The longest waits in ambulances have been found to be in Wales, new figures show.
The data for NHS hospitals in England, Scotland and Wales, obtained by the BBC under the Freedom of Information Act, suggest Wales had the longest waits.
In the response it was revealed one ambulance was left queuing for six hours 22 minutes.
The Welsh government said the figures were unacceptable but that most people were waiting less than half an hour.
Paramedics can only hand patients over to hospitals when staff there are ready to take charge of them.
This process is supposed to take no longer than 15 minutes and delays of more than 30 minutes can lead to fines for hospitals in England.
The BBC asked all UK ambulance services for their longest waits for each of the 12 weeks from early August to the end of October.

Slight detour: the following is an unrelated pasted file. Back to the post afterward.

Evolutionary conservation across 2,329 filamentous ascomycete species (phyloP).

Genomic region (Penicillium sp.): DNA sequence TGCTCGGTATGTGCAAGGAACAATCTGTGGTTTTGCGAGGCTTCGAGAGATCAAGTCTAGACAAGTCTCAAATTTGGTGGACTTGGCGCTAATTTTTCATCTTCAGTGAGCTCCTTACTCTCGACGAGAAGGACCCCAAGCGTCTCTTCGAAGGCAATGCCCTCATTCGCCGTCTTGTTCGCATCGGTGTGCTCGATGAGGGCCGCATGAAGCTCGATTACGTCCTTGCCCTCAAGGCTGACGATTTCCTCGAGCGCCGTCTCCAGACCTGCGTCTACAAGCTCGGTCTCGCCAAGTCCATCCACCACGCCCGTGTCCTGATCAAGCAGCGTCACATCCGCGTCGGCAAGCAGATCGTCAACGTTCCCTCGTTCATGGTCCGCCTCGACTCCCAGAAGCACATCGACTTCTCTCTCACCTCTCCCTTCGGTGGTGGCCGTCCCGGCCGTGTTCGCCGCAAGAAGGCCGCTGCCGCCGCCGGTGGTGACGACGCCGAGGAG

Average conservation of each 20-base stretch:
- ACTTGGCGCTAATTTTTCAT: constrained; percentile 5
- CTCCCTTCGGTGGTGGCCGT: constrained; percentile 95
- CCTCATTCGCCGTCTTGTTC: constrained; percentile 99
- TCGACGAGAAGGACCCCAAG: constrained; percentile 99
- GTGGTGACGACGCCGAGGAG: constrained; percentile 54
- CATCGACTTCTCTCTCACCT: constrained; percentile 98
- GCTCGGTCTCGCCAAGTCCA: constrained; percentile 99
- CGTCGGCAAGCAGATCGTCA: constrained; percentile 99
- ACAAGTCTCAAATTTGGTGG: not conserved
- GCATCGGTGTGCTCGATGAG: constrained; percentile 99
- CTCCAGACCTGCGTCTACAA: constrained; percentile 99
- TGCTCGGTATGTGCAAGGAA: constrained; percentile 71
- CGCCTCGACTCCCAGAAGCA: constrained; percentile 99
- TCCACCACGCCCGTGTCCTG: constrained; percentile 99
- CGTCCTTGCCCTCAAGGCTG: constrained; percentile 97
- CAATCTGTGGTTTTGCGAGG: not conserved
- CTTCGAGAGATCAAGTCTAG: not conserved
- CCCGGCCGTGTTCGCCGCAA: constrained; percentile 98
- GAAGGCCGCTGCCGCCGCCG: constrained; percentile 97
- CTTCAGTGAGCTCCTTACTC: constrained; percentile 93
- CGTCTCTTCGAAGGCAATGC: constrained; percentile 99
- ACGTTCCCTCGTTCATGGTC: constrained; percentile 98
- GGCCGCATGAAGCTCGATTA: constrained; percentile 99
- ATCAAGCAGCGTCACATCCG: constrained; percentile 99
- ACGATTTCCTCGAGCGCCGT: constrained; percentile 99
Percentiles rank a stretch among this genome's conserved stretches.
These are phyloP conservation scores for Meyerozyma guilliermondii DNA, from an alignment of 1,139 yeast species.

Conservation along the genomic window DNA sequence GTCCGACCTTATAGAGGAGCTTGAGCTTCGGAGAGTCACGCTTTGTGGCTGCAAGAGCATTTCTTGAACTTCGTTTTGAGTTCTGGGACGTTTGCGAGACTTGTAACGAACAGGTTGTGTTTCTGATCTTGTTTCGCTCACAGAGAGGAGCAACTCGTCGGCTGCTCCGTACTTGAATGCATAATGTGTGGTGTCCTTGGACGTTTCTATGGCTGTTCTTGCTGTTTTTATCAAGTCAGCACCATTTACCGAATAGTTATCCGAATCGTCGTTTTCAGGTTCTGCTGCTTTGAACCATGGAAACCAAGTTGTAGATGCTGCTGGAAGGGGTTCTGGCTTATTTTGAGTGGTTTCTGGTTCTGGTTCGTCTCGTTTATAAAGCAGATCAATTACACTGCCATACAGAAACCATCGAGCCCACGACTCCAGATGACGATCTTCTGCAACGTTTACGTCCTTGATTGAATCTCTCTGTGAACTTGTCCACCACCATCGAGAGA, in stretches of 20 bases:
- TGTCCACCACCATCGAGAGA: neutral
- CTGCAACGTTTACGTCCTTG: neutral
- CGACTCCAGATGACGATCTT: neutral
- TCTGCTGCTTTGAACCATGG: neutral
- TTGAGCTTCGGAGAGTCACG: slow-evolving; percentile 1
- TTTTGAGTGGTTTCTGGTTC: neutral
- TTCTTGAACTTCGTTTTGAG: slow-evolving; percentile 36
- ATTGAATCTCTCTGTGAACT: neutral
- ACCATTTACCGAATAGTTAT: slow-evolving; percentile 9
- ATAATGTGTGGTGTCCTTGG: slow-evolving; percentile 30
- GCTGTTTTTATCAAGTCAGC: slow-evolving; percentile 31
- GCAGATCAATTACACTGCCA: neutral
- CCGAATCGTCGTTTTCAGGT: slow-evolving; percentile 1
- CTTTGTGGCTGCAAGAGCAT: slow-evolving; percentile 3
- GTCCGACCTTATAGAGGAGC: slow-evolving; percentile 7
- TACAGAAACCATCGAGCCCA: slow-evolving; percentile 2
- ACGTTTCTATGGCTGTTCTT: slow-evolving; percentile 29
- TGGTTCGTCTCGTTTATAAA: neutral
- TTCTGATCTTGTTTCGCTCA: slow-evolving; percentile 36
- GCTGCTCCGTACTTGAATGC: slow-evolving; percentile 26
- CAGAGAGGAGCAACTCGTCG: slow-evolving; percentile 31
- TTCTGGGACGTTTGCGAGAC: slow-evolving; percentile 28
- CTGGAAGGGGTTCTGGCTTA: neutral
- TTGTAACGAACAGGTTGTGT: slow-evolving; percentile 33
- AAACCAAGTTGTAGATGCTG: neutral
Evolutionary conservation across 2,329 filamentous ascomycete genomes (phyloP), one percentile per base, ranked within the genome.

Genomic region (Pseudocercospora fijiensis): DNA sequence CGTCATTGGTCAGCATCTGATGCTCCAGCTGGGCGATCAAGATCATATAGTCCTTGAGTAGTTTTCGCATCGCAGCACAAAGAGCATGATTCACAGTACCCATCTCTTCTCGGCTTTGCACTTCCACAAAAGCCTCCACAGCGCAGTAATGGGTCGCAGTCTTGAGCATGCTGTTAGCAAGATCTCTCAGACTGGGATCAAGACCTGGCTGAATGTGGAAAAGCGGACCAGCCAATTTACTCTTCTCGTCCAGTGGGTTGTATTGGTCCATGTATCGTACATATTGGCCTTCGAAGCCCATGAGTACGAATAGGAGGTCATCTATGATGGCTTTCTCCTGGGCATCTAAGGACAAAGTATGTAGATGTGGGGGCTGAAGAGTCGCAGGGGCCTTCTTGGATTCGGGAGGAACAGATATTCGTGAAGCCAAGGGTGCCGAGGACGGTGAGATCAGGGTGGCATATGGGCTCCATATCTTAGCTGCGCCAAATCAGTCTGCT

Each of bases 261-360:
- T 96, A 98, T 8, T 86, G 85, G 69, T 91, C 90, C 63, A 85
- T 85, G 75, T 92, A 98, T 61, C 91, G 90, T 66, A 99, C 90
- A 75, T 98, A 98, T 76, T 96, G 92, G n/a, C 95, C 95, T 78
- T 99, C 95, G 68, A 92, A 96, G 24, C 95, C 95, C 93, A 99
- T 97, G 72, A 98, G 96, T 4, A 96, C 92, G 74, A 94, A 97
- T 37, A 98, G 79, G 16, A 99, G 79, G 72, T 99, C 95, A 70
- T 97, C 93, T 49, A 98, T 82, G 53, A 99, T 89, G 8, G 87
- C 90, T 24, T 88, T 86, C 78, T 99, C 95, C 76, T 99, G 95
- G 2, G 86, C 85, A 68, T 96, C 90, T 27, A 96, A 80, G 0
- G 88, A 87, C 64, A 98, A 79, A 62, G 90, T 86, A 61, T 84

Each weekly maximum wait in Wales for the period was above three hours.
Scotland had the best record in the UK with none of the weekly maximums exceeding two hours.
Dr Clifford Mann, president of the College of Emergency Medicine, said: "There's always going to be a small number of patients whose transfer is delayed, but not to the extent of these figures - which are approaching three, four - sometimes six hours.
"And remember, these figures relate to the three months up till October. They don't include the really pressured time of the winter and so it's unlikely these figures are going to improve - and that must be a cause for concern."
A Welsh government spokesman said: "Lengthy patient handover delays are clearly unacceptable."
But he added the long delays were the "exception to the rule" as the average waiting times were around the 20-minute mark.